Preview Questions for John Chapter 4

Here are the preview questions for John, Chapter 4.  These are intended to help you grasp the factual material so that you can focus on the spiritual.  They come from the same source as before:  http://www.orthodoxyouth.org/john/quiz/4quiz.pdf.  They are

© 2008 Jason J. Barker and the Antiochian Orthodox Department of Youth Ministry. 

 

1. Where was Jacob’s well? 

2. In chapter 4, John records that Jesus was wearied from His journey and came and sat by Jacob’s well. There he met someone of whom he ask, “Give me a drink.” Who did he meet at the well and ask for this water? 

3. Did the Jews and Samaritans get along well with one another at the time of Jesus?

4. Fill in the blank: “Jesus answered and said to her, ‘If you knew the gift of God, and who it is who says to you, ‘Give Me a drink’ you would have asked Him, and He would have given you _______ water.”

5. Choose one: Jesus told the Samaritan  woman that those who drink the water from Jacob’s well  will thirst again, but those who received water from Him will never thirst. Jesus further said, “But the water that I shall give him will become in him a fountain of water springing up into ____________. a. an eternal fountain; b. everlasting life; c. refreshment eternal.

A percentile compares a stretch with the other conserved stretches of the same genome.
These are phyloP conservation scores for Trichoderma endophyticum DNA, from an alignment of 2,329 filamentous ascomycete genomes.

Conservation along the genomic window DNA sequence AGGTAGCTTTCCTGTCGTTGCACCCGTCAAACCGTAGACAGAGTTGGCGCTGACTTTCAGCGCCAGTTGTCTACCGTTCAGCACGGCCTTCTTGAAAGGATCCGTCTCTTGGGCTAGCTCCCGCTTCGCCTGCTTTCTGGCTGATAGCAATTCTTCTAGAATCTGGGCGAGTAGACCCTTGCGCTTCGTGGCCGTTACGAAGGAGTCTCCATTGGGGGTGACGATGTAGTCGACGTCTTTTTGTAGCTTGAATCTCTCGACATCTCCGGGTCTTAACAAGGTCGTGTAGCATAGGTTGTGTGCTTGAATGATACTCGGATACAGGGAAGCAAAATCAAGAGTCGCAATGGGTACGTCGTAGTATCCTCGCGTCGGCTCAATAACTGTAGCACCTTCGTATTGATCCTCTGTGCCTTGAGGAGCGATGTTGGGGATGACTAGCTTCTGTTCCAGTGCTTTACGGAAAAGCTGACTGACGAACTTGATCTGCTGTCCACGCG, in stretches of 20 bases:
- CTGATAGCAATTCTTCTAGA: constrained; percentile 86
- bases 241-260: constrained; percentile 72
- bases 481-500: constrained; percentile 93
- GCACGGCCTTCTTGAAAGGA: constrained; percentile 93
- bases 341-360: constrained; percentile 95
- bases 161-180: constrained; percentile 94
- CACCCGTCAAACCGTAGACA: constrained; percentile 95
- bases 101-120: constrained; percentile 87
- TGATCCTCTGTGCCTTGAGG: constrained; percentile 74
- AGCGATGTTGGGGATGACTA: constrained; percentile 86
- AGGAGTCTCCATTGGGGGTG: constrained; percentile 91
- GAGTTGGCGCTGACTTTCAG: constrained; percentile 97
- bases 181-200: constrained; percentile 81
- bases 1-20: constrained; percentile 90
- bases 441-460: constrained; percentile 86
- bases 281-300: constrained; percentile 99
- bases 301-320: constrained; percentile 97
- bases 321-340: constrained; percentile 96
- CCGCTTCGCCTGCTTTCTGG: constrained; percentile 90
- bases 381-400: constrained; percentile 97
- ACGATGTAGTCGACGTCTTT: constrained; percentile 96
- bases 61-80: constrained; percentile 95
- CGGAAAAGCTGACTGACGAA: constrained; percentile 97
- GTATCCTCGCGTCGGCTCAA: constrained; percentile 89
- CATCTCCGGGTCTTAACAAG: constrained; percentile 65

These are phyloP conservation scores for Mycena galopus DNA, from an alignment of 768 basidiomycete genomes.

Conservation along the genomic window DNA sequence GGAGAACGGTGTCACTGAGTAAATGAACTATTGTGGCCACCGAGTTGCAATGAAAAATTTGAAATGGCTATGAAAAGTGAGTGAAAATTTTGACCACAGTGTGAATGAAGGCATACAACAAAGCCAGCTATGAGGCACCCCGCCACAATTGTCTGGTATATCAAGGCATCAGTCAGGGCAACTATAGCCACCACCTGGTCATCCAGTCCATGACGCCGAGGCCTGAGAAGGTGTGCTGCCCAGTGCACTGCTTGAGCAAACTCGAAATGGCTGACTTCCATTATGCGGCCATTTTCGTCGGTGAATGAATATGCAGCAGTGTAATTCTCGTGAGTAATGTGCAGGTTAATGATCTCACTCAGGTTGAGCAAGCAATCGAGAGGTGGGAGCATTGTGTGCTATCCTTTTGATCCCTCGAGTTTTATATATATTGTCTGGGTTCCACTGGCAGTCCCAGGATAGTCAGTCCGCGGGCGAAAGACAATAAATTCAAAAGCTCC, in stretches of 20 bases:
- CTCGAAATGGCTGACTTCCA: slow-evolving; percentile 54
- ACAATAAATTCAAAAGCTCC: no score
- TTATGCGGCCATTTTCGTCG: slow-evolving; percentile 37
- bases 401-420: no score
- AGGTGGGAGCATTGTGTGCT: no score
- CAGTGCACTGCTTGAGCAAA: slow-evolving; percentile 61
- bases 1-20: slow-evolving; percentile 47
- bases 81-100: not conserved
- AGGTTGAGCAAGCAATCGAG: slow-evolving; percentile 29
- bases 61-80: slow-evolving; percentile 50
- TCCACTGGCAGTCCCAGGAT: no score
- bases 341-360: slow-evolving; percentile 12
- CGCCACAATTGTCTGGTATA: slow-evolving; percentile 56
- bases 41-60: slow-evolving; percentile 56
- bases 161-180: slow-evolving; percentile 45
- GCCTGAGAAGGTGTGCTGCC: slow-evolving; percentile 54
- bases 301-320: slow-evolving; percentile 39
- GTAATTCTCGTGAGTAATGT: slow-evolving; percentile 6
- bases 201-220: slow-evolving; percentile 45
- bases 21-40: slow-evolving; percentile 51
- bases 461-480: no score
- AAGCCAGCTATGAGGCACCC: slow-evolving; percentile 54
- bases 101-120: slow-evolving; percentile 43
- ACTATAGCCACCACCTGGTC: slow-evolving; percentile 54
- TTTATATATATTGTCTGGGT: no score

6. Fill in one of the blanks: In His conversation with the Samaritan woman at the well, Jesus told her, “But the hour is coming, and now is, when the true worshippers will worship the Father in ______ and _______; for the Father is seeking such to worship Him.”

7. Did Jesus ever tell the Samaritan woman at the well that he was the Messiah? “Yes or No”

8. Who said, “Come, see a Man who told me all things that I ever did. Could this be the Christ?”

9.   Jesus said, “My food is to do the will of Him who sent Me, and to finish _____________. a. His

work; b. His plan; c. His creation. 

10. Yes or No: After the Samaritan Women told the other Samaritans about Jesus, did they (the 

Samaritan people) want Jesus to leave immediately?